Planning for Retirement
Individual retirement accounts, or IRAs, were enacted by Congress in 1974 as part of the Employee Retirement Income Security Act (ERISA). IRAs are popular tax-deferred retirement plans that provide individuals with a method of investing their income and saving money for retirement. As a licensed insurance agent, it is important to understand the benefits of each type of IRA. Two types of IRAs include the ‘traditional IRA’ and a ‘Roth IRA.’
Simply known as an IRA, individuals and self-employed business owners have the opportunity to save money for retirement while receiving a current tax break. As the amount contributed accumulates, it grows tax deferred until it is withdrawn at retirement. Contribution amounts may be fully or partially deducted from current income, which results in a lower current income tax for the individual.
Any individual under the age of 70½ who has earned income can participate in an IRA. Contribution levels allow up to 100% of an individual’s annual income, but cannot exceed contribution limits set each year by the federal government. Any contribution that exceeds annual limits will be subject to a 6% “excise” tax. Individuals who are 50 years or older are allowed to make “catch up” contributions that exceed normal annual limits.
Withdrawal from an IRA owner’s account must begin no later than April 1st following the year an individual reaches 70½ years old. From this time on, a minimum amount must be withdrawn every year from the IRA to avoid a penalty tax on such difference.
If an individual withdraws IRA funds prior to reaching age 59½, the withdrawal will be viewed as income, and not only will it be taxed as income, it will also be subject to a 10% penalty fee because it is being withdrawn prematurely. Exceptions to this penalty tax include withdrawals for a first-time home purchase, higher education expenses, or to cover qualified medical expenses.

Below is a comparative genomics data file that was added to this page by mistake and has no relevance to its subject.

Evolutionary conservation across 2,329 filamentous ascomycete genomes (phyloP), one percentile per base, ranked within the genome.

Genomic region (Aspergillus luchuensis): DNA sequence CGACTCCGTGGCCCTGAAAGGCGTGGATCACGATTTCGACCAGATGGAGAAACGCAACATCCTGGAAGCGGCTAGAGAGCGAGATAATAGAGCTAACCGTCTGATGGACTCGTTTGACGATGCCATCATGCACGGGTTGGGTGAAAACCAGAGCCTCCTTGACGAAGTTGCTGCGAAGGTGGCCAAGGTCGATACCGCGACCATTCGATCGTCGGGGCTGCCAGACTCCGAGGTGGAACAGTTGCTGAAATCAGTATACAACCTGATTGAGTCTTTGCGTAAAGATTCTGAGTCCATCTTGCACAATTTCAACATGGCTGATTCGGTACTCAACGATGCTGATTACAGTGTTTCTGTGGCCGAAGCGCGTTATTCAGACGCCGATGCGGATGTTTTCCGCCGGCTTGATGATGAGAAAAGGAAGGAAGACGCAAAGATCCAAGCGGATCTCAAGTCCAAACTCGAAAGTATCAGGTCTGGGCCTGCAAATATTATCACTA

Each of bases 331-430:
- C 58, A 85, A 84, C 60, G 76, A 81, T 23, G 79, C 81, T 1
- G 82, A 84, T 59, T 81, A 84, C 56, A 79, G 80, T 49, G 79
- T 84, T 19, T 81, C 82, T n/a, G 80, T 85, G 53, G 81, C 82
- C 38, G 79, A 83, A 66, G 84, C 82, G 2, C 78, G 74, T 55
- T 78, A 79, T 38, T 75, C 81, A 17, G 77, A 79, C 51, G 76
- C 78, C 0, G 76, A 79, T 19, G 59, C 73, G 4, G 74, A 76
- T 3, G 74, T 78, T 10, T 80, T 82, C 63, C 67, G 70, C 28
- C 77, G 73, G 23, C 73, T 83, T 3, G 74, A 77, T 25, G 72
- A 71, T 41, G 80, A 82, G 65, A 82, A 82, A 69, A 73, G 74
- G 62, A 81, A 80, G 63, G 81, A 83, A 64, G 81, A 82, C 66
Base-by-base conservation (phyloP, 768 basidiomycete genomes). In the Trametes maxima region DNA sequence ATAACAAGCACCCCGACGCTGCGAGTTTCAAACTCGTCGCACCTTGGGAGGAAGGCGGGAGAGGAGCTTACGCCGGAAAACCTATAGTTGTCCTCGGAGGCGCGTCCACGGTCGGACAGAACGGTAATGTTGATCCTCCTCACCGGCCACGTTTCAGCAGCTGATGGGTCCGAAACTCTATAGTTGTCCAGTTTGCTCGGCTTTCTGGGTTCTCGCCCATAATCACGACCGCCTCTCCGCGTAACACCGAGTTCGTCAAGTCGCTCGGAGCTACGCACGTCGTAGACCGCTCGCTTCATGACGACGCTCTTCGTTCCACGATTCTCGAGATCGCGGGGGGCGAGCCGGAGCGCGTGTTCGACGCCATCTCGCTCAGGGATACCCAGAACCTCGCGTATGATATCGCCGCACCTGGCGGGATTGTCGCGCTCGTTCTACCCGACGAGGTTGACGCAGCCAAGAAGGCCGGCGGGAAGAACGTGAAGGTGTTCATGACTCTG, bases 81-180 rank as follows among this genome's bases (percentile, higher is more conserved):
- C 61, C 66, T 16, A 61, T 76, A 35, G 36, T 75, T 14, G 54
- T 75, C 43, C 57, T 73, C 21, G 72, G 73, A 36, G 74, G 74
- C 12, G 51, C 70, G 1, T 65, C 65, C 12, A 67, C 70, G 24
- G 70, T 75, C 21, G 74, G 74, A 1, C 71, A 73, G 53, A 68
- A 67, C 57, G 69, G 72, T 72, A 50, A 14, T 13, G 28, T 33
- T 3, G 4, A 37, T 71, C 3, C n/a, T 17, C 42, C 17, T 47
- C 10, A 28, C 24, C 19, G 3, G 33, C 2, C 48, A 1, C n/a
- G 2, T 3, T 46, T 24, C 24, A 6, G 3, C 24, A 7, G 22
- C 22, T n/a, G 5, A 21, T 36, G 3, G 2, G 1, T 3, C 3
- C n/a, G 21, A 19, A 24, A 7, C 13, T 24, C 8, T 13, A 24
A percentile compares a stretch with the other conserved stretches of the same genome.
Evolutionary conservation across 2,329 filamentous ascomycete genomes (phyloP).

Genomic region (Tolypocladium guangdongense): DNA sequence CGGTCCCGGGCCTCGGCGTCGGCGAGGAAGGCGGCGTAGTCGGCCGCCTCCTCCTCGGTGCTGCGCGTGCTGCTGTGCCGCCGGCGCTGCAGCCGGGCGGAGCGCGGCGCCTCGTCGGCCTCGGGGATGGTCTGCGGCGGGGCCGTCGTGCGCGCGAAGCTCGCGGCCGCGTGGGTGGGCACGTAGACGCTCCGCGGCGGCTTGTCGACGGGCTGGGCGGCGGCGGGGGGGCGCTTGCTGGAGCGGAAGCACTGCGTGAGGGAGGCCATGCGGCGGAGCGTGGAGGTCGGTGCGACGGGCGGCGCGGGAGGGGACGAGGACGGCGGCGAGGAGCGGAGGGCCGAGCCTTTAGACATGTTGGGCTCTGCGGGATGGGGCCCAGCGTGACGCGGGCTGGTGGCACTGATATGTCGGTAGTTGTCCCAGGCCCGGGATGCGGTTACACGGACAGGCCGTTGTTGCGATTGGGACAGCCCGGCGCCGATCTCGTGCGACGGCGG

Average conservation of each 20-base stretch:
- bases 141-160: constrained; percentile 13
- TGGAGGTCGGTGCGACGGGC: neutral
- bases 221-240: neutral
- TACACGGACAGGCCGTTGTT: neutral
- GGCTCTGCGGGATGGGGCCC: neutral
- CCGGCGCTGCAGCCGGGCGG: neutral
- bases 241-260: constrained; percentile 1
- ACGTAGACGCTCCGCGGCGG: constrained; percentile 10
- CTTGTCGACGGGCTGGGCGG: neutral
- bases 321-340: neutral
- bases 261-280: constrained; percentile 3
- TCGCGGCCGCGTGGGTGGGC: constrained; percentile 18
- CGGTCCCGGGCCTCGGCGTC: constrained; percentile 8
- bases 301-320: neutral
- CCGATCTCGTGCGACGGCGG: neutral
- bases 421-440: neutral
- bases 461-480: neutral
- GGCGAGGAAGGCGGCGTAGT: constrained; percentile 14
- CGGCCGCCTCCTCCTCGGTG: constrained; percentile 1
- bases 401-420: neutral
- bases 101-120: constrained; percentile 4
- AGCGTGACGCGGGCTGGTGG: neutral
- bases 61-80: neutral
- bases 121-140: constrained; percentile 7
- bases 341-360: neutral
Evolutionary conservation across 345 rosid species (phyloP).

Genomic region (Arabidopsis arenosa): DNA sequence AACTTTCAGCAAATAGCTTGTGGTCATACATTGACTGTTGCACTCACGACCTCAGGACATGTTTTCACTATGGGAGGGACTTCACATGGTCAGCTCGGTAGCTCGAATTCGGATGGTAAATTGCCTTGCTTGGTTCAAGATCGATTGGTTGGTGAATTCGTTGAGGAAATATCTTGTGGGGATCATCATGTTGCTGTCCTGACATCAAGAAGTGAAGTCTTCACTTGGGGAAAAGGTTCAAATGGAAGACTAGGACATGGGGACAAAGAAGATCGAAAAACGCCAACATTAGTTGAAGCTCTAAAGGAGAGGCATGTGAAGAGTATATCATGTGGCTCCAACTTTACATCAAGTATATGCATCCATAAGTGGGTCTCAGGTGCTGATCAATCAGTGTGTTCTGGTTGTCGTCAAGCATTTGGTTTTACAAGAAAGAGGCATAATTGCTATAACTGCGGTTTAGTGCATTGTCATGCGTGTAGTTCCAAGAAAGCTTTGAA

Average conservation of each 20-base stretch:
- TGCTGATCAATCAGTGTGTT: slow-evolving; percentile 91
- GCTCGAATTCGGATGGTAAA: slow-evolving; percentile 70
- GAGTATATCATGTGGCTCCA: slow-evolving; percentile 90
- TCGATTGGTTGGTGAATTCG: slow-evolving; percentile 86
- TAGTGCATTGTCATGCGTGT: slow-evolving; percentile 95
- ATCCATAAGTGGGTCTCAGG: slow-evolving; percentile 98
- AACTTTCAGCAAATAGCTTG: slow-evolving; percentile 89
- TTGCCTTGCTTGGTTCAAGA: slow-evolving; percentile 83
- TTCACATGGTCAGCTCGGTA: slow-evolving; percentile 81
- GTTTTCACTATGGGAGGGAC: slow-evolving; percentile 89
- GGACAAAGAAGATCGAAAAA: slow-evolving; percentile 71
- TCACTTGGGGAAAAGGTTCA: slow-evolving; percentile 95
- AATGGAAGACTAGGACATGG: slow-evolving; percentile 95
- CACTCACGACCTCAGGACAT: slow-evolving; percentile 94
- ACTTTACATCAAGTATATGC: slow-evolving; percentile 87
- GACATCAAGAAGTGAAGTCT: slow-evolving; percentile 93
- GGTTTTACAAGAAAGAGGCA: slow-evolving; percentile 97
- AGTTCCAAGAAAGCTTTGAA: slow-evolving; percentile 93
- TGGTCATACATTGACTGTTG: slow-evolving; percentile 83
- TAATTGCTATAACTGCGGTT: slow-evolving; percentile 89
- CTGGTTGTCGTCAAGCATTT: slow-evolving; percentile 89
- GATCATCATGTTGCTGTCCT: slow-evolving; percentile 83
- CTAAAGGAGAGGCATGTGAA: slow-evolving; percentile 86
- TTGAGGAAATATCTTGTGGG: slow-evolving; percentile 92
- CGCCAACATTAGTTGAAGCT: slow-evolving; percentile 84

As a result of the Taxpayer Relief Act of 1997, the Roth IRA was created. Roth IRAs work in an opposite manner to traditional IRAs in that they use post-tax dollars instead of pre-tax dollars for contributions. They accumulate, build interest, and upon withdrawal, funds are not taxed.
While the maximum amount of annual contribution is the same as with a traditional IRA, a Roth IRA does not have restrictions on participant status if an individual is also covered by an employer’s plan, or already owns a traditional IRA. Also, owners of a Roth IRA do not have to wait until they turn 70½ in order to begin withdrawals. However, if an individual owns both a traditional IRA and a Roth IRA, his or her maximum annual contribution limit is considered to be collective for both types, not for each IRA.
Withdrawals from Roth IRAs can be either qualified, one of which that provides for tax-free distribution of earnings, or nonqualified, in which earnings are subject to tax.
Qualified withdrawals are allowed for individuals over age 59½, disabled individuals, or beneficiaries of IRA individuals who have died, though funds must be held in the account for a minimum of five years. IRA funds can also be withdrawn without penalty for first time homeowners.
Nonqualified withdrawals are similar to traditional IRAs and the interest or earnings portion of the fund is taxed as income as well as assessed a 10% penalty tax for premature withdrawal.
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